The problem of truck driver fatigue is one that has caused deaths, injuries, and property damage for as long as commercial vehicles have existed. The problem serious enough in every state, including Connecticut, that the federal government has exercised its regulatory authority in an attempt to reduce the problem of accidents caused by drowsy truck drivers.
The point agency of the government's regulatory effort is the Federal Motor Carrier Safety Administration. Its most recent work with regard to truck driver fatigue has been to establish rules governing the number of hours during which a commercial truck driver can operate his vehicle during an average week of work.
Currently, drivers of commercial vehicles -- which the FMCSA defines as vehicles weighing five tons or more, or which are used to transport certain numbers of passengers or to move hazardous materials -- can drive for an average of no more than 11 hours per day, or not more than 70 hours in a week before drivers must have at least 34 consecutive hours of rest, which must also include two nights of rest between the hours of 1:00 to 5:00 in the morning.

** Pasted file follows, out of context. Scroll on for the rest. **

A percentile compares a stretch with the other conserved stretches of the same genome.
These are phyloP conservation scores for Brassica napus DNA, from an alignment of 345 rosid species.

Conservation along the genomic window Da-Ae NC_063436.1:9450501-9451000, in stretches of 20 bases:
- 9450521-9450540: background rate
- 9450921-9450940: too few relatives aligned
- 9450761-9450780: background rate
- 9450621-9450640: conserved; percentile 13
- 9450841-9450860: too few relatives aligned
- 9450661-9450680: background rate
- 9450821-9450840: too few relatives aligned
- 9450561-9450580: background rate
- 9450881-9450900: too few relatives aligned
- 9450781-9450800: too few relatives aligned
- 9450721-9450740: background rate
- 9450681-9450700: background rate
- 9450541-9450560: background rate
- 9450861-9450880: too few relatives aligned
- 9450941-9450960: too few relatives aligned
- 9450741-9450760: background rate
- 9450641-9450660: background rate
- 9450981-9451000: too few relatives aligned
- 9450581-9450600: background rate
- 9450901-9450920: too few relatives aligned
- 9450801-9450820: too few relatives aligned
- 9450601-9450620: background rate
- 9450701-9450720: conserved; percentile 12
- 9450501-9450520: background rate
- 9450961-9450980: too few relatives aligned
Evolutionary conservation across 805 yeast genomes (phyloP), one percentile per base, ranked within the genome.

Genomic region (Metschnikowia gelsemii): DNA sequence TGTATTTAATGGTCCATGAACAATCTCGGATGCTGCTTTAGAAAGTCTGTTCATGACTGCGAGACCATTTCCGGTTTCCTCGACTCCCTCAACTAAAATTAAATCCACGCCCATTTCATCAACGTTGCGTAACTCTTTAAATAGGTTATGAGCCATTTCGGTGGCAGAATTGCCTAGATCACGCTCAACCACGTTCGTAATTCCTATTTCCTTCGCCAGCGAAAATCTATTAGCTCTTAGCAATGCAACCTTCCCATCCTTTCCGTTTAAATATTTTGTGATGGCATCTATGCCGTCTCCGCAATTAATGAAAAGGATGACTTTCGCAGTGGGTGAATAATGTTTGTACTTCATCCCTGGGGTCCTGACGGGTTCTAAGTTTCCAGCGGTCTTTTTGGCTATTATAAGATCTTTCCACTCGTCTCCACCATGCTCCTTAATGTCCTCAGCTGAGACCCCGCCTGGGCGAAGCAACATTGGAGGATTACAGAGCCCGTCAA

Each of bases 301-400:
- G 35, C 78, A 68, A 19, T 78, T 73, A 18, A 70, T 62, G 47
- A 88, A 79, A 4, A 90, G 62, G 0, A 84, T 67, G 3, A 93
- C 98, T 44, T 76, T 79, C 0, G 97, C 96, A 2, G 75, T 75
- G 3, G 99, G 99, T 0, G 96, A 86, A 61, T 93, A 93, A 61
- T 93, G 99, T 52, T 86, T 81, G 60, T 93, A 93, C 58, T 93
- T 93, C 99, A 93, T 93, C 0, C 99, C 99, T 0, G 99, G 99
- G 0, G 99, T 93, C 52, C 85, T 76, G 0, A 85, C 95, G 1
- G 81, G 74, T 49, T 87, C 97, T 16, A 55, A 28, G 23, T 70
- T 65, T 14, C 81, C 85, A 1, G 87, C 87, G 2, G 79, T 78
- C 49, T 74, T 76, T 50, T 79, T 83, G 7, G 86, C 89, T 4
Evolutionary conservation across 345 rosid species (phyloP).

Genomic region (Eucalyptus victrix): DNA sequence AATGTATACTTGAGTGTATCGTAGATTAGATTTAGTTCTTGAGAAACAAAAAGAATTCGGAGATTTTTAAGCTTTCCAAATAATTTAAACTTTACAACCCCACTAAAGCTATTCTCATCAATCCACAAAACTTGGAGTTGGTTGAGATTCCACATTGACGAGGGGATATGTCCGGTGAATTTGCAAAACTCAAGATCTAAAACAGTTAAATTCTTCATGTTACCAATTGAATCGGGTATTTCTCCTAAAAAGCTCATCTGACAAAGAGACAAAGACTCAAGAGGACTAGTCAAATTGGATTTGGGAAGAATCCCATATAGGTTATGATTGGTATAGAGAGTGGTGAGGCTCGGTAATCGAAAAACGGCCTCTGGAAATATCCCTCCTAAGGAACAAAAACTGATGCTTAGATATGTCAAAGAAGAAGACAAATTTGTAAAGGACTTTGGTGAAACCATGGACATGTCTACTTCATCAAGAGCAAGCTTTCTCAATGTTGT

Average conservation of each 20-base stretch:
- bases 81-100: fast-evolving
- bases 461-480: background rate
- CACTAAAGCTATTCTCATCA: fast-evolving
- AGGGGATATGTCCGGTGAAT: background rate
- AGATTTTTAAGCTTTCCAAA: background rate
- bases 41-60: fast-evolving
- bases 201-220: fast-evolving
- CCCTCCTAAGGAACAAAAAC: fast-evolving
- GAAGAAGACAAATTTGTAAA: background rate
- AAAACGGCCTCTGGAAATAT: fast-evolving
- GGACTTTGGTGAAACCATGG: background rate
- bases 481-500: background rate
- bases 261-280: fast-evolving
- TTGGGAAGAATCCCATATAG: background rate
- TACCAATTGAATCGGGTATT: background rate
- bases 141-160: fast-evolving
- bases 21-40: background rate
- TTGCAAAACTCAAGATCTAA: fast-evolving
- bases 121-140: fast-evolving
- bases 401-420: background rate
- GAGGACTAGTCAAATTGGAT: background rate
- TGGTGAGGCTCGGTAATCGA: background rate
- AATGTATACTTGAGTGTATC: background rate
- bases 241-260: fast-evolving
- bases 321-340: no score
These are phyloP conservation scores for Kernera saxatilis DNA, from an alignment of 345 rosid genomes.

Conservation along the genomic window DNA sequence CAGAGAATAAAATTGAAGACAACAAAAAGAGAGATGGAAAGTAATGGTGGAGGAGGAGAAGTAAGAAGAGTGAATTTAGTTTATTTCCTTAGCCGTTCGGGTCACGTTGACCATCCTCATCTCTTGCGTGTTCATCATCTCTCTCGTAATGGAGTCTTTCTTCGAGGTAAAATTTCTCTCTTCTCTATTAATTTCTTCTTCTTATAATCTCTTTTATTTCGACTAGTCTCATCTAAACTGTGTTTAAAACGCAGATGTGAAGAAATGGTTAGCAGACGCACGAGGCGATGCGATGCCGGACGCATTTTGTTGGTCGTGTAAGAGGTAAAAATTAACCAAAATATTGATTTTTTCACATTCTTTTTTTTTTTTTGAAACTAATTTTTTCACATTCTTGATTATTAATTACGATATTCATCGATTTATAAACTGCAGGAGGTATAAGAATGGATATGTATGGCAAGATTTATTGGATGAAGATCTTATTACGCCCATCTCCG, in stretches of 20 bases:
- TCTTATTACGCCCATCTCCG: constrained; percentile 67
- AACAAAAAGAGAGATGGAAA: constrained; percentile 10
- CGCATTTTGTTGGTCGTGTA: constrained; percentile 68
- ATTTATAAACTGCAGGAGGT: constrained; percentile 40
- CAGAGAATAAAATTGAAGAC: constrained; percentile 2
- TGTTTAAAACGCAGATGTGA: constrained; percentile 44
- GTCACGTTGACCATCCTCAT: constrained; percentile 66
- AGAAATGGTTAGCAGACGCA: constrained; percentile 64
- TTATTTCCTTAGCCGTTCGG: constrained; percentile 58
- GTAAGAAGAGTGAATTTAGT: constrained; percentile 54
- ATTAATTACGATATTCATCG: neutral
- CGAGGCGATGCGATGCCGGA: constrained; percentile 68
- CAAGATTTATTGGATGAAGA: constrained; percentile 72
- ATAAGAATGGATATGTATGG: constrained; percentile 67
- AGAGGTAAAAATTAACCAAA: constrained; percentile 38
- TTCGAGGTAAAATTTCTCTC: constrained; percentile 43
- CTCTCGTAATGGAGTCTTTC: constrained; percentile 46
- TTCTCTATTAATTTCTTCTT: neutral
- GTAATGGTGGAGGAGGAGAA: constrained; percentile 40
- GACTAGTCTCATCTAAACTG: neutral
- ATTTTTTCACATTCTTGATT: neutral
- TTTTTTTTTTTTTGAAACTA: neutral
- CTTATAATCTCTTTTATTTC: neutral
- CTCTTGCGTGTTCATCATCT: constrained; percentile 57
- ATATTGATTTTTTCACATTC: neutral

The existence of rules requiring rest does not mean, however, that all trucking companies or truck drivers will always comply with those rules. Violations of rest requirements will mean that two things will continue to happen: truck accidents traceable to driver fatigue, and the ability of plaintiffs' attorneys to use those violations as evidence when negotiating personal injury settlements or in personal injury lawsuits.
If you or a loved one has been the victim of an accident with a commercial vehicle in which you believe that drowsiness on the part of the truck driver may have played a role, a Connecticut personal injury attorney familiar with relevant trucking regulations and how to uncover whether they were complied with can be an important ally in securing the best possible recovery.